Ill properly instrument the code and get some runs with performance data collected to see if that helps pinpoint things down.


matthias (reporter)

Just a comment:

I see also a slowdown using Cray MPI on a CRAY cluster with Lustre. The same test case calculated on our local cluster using the collated format and OpenMPI runs much more faster. Although we have beegfs and not Lustre I think the slowdown may occur through the handling of MPI threading in the CRAY MPI version.

According to the man pages of CRAY MPI, the threading implementation is not the fastest one.


StephenL (reporter)

On the back of matthias' post, I have done a little more analysis on Archer. Firstly, I tried to compile with OpenMPI but really struggled to get things working (Archer only provides the Cray MPI and Intel MPI libraries as modules), as I have limited time and resources on Archer I therefore concentrated on doing some testing using their recommended tool-chain for OpenFOAM, that's GNU GCC with Cray MPI.

Running identical cases (as described earlier) using 1032 ranks on 1032 cores twice, the average timings were:

Uncollated: Execution time: 296.8s, Clock time: 376s

Collated (with threading disabled using global controlDict option but enabled in MPI library): Execution time: 207.43s, Clock time: 237s

Collated (with threading enabled both in global controlDict and MPI library): Execution time: 756.885s, Clock time: 774.5s

Clearly using the threaded collated format, at least on Archer with the Crap MPI library, has serious performance implications. Saying that, the performance seen using the collated format without threading is impressive.

For reference, each time output equates to around 400mb of data and 71 are output, meaning this case writes out just under 30gb of data in total, whether larger cases would see better performance using the threaded mode is a question yet to be answered, however the above figures would suggest there is a real issue around the threading model when we start to scale things up.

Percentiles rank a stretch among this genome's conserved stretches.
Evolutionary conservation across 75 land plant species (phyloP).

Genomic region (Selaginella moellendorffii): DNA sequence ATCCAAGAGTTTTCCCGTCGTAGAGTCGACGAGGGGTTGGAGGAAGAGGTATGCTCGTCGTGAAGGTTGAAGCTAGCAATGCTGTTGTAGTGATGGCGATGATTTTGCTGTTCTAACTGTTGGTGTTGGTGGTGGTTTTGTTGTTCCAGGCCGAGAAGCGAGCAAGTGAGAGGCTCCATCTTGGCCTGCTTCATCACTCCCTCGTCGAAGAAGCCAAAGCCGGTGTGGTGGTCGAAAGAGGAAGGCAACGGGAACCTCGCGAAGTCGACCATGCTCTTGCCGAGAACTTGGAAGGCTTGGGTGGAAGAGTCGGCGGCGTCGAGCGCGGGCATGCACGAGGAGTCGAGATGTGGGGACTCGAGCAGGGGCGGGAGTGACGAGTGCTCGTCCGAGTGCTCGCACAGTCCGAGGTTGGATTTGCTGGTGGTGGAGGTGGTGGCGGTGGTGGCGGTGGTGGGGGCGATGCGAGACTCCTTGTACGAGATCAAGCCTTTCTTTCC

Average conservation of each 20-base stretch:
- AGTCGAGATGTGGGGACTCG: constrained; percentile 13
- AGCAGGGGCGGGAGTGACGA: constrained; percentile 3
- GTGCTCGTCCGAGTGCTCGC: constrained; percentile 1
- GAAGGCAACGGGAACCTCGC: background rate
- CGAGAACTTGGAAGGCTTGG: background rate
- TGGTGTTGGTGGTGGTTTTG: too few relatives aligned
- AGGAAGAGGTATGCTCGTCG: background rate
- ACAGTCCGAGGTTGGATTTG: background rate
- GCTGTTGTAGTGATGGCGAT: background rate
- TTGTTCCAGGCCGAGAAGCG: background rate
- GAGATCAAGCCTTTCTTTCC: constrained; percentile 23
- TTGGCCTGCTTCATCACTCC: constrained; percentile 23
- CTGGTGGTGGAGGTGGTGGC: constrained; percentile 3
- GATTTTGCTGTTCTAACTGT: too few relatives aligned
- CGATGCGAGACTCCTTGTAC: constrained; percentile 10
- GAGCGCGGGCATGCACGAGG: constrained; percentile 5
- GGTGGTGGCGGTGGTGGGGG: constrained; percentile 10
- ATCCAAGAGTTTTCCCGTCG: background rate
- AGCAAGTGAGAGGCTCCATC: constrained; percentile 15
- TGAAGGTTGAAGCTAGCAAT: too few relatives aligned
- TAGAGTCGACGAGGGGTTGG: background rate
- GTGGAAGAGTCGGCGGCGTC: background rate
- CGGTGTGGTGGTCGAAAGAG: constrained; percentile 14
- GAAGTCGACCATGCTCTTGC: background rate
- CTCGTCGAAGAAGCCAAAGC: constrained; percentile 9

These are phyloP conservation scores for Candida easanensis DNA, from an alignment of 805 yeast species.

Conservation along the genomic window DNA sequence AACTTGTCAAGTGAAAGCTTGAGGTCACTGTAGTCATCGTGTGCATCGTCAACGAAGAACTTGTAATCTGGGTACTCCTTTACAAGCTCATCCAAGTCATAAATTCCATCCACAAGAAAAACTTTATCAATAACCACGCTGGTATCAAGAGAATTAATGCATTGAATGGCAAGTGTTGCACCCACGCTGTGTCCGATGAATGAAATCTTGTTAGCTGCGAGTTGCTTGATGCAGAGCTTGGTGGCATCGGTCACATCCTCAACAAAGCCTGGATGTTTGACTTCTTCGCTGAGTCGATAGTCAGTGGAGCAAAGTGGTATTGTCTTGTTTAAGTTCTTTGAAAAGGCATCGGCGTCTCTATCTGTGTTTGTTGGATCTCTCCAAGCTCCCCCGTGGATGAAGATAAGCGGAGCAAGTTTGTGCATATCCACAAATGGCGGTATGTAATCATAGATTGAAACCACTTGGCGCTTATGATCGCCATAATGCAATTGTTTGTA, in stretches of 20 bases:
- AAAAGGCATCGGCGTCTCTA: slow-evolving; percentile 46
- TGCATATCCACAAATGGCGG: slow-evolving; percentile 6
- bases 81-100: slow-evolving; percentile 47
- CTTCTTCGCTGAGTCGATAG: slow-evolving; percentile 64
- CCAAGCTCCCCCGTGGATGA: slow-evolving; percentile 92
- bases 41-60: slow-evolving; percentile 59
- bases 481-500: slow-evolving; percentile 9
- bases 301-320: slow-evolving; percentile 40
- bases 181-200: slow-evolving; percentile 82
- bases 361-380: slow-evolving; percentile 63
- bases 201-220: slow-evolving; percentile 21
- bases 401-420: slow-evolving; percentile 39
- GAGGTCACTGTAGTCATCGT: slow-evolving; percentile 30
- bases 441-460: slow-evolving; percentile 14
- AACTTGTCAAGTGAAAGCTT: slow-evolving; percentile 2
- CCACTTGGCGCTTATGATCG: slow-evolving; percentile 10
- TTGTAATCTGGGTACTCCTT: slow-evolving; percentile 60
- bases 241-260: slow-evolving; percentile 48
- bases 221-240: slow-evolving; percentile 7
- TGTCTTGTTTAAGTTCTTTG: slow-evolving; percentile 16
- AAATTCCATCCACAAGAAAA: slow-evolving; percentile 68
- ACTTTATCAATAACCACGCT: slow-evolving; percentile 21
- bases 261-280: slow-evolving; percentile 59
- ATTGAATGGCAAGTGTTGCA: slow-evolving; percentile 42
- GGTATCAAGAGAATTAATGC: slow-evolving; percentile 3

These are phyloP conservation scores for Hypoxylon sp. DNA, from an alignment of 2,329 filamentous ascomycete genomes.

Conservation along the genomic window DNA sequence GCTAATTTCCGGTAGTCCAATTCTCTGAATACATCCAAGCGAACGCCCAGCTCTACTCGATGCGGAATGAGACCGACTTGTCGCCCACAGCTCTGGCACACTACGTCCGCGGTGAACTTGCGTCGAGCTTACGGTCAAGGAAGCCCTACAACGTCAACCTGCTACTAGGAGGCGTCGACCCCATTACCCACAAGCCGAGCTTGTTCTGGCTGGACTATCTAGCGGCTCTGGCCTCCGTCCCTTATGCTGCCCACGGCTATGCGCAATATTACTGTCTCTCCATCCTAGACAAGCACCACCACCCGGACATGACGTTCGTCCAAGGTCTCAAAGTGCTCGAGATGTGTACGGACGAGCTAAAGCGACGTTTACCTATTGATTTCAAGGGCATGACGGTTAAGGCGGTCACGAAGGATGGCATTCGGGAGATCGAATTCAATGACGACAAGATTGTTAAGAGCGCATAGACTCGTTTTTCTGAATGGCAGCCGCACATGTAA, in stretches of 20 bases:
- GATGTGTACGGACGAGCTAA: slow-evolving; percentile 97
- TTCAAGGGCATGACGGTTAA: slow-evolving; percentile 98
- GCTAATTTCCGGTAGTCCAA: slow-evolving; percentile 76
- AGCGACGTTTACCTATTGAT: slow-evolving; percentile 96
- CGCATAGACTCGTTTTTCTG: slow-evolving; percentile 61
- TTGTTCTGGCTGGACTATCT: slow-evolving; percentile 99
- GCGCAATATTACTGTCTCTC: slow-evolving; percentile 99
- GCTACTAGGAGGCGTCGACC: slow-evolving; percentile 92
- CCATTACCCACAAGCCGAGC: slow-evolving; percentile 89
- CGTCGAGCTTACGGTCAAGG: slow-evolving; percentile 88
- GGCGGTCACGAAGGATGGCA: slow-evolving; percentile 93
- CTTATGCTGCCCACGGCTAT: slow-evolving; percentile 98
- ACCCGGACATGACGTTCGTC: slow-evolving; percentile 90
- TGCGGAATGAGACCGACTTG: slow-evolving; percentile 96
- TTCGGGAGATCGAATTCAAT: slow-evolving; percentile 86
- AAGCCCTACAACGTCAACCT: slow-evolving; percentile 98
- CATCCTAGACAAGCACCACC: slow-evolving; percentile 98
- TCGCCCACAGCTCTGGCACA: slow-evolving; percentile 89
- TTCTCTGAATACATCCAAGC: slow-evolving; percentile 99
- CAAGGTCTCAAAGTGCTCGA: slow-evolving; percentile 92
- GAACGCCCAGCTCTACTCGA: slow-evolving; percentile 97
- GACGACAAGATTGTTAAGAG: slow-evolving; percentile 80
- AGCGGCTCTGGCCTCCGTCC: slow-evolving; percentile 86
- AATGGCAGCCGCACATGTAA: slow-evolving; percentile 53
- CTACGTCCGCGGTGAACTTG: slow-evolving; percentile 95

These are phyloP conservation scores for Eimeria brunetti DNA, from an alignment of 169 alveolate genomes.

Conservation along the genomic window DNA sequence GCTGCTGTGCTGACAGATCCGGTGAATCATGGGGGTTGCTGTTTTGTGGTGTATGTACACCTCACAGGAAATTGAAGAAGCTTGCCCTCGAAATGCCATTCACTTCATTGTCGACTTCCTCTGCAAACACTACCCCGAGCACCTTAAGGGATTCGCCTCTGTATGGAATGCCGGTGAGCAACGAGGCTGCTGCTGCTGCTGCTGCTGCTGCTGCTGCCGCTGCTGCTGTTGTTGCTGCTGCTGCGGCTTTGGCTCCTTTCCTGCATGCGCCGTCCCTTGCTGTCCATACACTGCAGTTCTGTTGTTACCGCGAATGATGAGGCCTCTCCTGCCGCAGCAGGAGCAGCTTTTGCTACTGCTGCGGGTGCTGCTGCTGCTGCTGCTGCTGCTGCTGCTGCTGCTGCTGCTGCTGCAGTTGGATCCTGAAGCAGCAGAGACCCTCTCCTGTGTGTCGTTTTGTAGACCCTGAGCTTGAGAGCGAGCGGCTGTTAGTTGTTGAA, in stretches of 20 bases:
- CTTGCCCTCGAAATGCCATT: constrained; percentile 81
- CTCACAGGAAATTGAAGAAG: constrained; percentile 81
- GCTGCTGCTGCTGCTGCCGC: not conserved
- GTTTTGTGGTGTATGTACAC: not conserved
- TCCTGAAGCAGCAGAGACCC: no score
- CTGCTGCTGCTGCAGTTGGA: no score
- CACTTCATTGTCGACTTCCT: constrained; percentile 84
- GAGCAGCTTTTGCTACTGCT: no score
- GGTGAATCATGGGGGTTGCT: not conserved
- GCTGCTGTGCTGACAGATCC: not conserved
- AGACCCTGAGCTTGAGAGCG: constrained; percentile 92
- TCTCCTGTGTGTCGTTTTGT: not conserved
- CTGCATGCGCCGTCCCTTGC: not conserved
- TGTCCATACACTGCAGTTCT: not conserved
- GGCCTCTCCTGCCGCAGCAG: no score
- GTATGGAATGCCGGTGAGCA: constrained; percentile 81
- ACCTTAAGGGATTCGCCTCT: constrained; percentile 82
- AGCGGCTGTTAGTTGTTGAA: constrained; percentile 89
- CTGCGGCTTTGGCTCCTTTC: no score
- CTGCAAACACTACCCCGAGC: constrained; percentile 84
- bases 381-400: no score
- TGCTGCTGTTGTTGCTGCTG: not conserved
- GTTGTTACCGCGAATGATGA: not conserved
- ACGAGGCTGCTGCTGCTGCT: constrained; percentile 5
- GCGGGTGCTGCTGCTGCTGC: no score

I personally do not have enough time at the moment to look into this further but welcome any feedback or thoughts from the community as getting the collated I/O working on large, practical HPC hardware is paramount to the future of OpenFOAM in a HPC context. I would love to spend time doing some big scaling studies with this code but I simply cannot do that if limited by the classic uncollated format, it simply produces too many files (I have already been told off by Archer for running the uncollated case with 1032 ranks a number of times!)


henry (reporter)

It appears that this issue is in the Cray MPI implementation and should be reported to cray. Have you tested OpenFOAM with the Intel MPI implementation available on Archer?


StephenL (reporter)

I would tend to agree with you Henry. When I next get a chance I will re-run using Intel MPI, I started this yesterday but ran into a few issues getting things going with the Intel compilers so will need to pick it up again when I have time.

For the moment, a colleague is going to re-run on our IBM system using OpenMPI and see if he notices anything similar. This is GPFS but I don't envisage that to make much difference compared to Lustre.

It is possibly worth noting for now though that when using OpenFOAM on Archer, the collated format is recommended as Archer is very tight on users when it comes to file numbers but that the threading model should be disabled. As Matthias mentioned the Cray MPI library mentions this itself (though the performance difference is fairly astounding).